corn-near-anitaThe U.S.D.A. crop report released Monday shows about 80 percent of Iowa’s corn and soybean fields are in good-to-excellent condition.

That’s for the crop that has been planted, as only about 75 percent of soybean planting is completed in the still soggy fields in south-central and southwest Iowa.

In east-central Iowa there’s a new problem — insects. I.S.U. agronomist Meaghan Anderson monitors a 10-county area from Independence to Iowa City.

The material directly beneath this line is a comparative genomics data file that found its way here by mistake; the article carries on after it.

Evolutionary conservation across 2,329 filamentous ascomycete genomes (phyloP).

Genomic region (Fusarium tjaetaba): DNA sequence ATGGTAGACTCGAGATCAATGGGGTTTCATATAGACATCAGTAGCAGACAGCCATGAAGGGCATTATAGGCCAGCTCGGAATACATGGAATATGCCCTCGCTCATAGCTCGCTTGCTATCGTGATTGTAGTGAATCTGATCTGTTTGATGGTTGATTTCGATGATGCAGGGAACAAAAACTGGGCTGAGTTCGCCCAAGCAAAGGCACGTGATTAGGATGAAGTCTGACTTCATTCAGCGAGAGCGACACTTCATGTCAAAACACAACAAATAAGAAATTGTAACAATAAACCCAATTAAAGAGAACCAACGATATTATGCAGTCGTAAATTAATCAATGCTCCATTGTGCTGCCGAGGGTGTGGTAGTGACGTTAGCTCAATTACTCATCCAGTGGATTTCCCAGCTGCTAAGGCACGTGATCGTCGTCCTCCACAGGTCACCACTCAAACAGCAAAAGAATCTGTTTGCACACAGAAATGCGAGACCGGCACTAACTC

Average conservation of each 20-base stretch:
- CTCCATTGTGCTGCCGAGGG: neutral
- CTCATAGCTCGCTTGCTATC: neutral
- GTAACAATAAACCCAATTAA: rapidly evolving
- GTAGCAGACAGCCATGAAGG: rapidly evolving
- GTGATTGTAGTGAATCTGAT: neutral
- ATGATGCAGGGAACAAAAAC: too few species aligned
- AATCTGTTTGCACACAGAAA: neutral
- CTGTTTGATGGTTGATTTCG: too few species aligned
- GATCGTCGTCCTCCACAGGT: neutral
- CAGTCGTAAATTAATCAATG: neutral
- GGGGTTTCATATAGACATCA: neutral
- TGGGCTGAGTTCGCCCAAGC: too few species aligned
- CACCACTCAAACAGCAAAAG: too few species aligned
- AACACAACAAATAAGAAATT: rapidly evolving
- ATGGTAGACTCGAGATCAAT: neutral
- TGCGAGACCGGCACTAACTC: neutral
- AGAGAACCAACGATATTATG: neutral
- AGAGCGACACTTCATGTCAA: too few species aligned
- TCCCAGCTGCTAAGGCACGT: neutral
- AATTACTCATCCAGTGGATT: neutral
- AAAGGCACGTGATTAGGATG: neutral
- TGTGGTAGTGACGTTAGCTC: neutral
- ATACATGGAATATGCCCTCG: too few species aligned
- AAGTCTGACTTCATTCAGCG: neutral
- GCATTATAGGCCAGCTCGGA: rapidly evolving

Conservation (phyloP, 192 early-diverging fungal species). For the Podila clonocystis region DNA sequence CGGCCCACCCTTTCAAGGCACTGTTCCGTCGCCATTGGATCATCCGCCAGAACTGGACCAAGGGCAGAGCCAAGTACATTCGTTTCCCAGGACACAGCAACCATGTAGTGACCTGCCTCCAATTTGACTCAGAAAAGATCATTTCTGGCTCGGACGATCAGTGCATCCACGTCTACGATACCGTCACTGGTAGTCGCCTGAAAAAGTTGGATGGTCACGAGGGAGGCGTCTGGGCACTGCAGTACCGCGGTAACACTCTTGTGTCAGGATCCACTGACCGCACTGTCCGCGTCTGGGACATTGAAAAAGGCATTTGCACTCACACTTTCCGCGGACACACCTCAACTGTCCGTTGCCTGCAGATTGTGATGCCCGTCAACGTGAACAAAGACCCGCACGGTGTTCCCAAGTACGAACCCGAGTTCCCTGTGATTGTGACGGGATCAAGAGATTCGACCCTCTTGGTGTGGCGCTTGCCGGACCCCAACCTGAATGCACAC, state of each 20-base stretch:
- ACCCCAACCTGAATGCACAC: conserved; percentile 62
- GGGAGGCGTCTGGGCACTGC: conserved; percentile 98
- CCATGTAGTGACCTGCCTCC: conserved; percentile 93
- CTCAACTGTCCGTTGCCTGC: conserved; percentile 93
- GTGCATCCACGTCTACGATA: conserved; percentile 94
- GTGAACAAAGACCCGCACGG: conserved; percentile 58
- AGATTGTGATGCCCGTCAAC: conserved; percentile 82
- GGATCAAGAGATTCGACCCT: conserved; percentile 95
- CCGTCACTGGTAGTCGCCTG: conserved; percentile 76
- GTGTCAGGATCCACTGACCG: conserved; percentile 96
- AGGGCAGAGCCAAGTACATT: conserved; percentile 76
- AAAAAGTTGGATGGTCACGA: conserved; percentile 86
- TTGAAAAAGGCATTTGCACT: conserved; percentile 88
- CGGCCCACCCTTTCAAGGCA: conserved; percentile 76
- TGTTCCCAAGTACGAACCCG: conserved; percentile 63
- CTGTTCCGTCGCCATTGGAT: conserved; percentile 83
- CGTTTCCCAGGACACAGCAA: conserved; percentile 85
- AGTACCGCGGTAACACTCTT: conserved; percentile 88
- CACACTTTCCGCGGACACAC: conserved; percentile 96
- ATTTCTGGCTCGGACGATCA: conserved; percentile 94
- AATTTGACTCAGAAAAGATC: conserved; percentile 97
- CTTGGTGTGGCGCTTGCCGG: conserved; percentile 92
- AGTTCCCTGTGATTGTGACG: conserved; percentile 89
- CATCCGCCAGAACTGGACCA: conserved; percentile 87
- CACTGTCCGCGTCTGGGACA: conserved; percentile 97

“We’ve seen a number of fields with some army worm issues this spring. Typically, aren’t as widespread an issue as they are this spring. But we have a number of growers trying cover crops and that seems to be very attractive to the moths,” according to Anderson.

She says they’ve seen army worms in both corn and soybean fields. “They have the ability to completely defoliate a crop if conditions are right,” Anderson says. The persistent rain is keeping farmers from spraying insecticide to try to control the army worms.